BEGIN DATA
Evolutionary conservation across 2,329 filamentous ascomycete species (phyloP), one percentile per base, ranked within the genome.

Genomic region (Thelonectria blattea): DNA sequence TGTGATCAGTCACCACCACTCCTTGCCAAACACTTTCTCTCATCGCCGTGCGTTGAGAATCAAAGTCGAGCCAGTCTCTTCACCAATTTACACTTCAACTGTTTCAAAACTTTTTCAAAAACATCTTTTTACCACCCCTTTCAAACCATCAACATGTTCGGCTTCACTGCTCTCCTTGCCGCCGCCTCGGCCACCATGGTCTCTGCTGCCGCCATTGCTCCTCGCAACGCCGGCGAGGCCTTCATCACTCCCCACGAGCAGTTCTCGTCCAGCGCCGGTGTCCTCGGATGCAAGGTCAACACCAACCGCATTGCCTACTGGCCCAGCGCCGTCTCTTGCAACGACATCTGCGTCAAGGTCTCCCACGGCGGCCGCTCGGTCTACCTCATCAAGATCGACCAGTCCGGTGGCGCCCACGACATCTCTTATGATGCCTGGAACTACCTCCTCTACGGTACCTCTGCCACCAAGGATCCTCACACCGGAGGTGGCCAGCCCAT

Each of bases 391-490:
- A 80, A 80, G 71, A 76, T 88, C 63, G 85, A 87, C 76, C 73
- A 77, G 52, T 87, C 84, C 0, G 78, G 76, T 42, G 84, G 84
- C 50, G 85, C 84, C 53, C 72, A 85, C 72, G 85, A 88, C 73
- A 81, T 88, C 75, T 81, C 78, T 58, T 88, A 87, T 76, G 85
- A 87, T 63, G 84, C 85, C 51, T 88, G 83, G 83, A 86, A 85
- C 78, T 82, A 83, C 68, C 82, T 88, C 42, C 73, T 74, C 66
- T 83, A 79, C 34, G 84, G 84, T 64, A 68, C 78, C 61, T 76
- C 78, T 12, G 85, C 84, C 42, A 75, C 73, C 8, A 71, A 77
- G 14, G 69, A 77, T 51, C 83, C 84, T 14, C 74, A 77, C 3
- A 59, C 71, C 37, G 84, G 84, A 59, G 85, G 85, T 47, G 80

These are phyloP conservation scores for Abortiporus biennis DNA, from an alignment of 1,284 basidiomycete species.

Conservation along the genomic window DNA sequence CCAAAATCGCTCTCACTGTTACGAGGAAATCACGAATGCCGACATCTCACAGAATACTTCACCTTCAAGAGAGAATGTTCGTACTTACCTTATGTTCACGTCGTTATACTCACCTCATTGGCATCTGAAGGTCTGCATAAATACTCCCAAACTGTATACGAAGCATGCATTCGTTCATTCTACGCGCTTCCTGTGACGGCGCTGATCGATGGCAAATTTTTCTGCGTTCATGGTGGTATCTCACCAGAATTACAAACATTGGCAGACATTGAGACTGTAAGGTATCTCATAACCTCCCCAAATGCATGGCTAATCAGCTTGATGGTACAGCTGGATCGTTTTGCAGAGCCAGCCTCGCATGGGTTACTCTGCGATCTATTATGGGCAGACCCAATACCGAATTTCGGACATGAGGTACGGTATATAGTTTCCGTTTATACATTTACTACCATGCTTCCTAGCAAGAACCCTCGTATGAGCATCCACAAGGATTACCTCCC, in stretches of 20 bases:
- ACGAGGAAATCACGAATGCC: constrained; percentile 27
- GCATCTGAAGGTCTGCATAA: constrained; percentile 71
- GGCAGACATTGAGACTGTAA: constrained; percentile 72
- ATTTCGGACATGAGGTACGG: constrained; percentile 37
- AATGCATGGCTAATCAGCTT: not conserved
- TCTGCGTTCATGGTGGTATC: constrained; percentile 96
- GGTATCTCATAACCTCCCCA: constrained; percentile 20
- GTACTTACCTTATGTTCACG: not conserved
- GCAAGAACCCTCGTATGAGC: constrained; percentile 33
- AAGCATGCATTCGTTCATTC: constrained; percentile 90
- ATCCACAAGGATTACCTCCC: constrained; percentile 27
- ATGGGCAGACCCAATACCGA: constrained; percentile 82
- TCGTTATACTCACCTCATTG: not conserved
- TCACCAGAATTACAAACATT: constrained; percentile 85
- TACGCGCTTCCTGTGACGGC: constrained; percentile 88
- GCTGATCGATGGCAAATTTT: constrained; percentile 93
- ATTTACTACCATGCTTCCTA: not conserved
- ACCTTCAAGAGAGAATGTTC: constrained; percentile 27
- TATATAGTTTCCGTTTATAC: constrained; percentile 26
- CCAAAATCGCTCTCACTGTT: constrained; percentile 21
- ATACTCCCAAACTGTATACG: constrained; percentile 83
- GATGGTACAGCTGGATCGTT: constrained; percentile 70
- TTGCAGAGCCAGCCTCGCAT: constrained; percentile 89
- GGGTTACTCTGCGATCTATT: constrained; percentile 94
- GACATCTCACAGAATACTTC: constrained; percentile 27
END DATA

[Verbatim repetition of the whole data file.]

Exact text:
Evolutionary conservation across 2,329 filamentous ascomycete species (phyloP), one percentile per base, ranked within the genome.

Genomic region (Thelonectria blattea): DNA sequence TGTGATCAGTCACCACCACTCCTTGCCAAACACTTTCTCTCATCGCCGTGCGTTGAGAATCAAAGTCGAGCCAGTCTCTTCACCAATTTACACTTCAACTGTTTCAAAACTTTTTCAAAAACATCTTTTTACCACCCCTTTCAAACCATCAACATGTTCGGCTTCACTGCTCTCCTTGCCGCCGCCTCGGCCACCATGGTCTCTGCTGCCGCCATTGCTCCTCGCAACGCCGGCGAGGCCTTCATCACTCCCCACGAGCAGTTCTCGTCCAGCGCCGGTGTCCTCGGATGCAAGGTCAACACCAACCGCATTGCCTACTGGCCCAGCGCCGTCTCTTGCAACGACATCTGCGTCAAGGTCTCCCACGGCGGCCGCTCGGTCTACCTCATCAAGATCGACCAGTCCGGTGGCGCCCACGACATCTCTTATGATGCCTGGAACTACCTCCTCTACGGTACCTCTGCCACCAAGGATCCTCACACCGGAGGTGGCCAGCCCAT

Each of bases 391-490:
- A 80, A 80, G 71, A 76, T 88, C 63, G 85, A 87, C 76, C 73
- A 77, G 52, T 87, C 84, C 0, G 78, G 76, T 42, G 84, G 84
- C 50, G 85, C 84, C 53, C 72, A 85, C 72, G 85, A 88, C 73
- A 81, T 88, C 75, T 81, C 78, T 58, T 88, A 87, T 76, G 85
- A 87, T 63, G 84, C 85, C 51, T 88, G 83, G 83, A 86, A 85
- C 78, T 82, A 83, C 68, C 82, T 88, C 42, C 73, T 74, C 66
- T 83, A 79, C 34, G 84, G 84, T 64, A 68, C 78, C 61, T 76
- C 78, T 12, G 85, C 84, C 42, A 75, C 73, C 8, A 71, A 77
- G 14, G 69, A 77, T 51, C 83, C 84, T 14, C 74, A 77, C 3
- A 59, C 71, C 37, G 84, G 84, A 59, G 85, G 85, T 47, G 80

These are phyloP conservation scores for Abortiporus biennis DNA, from an alignment of 1,284 basidiomycete species.

Conservation along the genomic window DNA sequence CCAAAATCGCTCTCACTGTTACGAGGAAATCACGAATGCCGACATCTCACAGAATACTTCACCTTCAAGAGAGAATGTTCGTACTTACCTTATGTTCACGTCGTTATACTCACCTCATTGGCATCTGAAGGTCTGCATAAATACTCCCAAACTGTATACGAAGCATGCATTCGTTCATTCTACGCGCTTCCTGTGACGGCGCTGATCGATGGCAAATTTTTCTGCGTTCATGGTGGTATCTCACCAGAATTACAAACATTGGCAGACATTGAGACTGTAAGGTATCTCATAACCTCCCCAAATGCATGGCTAATCAGCTTGATGGTACAGCTGGATCGTTTTGCAGAGCCAGCCTCGCATGGGTTACTCTGCGATCTATTATGGGCAGACCCAATACCGAATTTCGGACATGAGGTACGGTATATAGTTTCCGTTTATACATTTACTACCATGCTTCCTAGCAAGAACCCTCGTATGAGCATCCACAAGGATTACCTCCC, in stretches of 20 bases:
- ACGAGGAAATCACGAATGCC: constrained; percentile 27
- GCATCTGAAGGTCTGCATAA: constrained; percentile 71
- GGCAGACATTGAGACTGTAA: constrained; percentile 72
- ATTTCGGACATGAGGTACGG: constrained; percentile 37
- AATGCATGGCTAATCAGCTT: not conserved
- TCTGCGTTCATGGTGGTATC: constrained; percentile 96
- GGTATCTCATAACCTCCCCA: constrained; percentile 20
- GTACTTACCTTATGTTCACG: not conserved
- GCAAGAACCCTCGTATGAGC: constrained; percentile 33
- AAGCATGCATTCGTTCATTC: constrained; percentile 90
- ATCCACAAGGATTACCTCCC: constrained; percentile 27
- ATGGGCAGACCCAATACCGA: constrained; percentile 82
- TCGTTATACTCACCTCATTG: not conserved
- TCACCAGAATTACAAACATT: constrained; percentile 85
- TACGCGCTTCCTGTGACGGC: constrained; percentile 88
- GCTGATCGATGGCAAATTTT: constrained; percentile 93
- ATTTACTACCATGCTTCCTA: not conserved
- ACCTTCAAGAGAGAATGTTC: constrained; percentile 27
- TATATAGTTTCCGTTTATAC: constrained; percentile 26
- CCAAAATCGCTCTCACTGTT: constrained; percentile 21
- ATACTCCCAAACTGTATACG: constrained; percentile 83
- GATGGTACAGCTGGATCGTT: constrained; percentile 70
- TTGCAGAGCCAGCCTCGCAT: constrained; percentile 89
- GGGTTACTCTGCGATCTATT: constrained; percentile 94
- GACATCTCACAGAATACTTC: constrained; percentile 27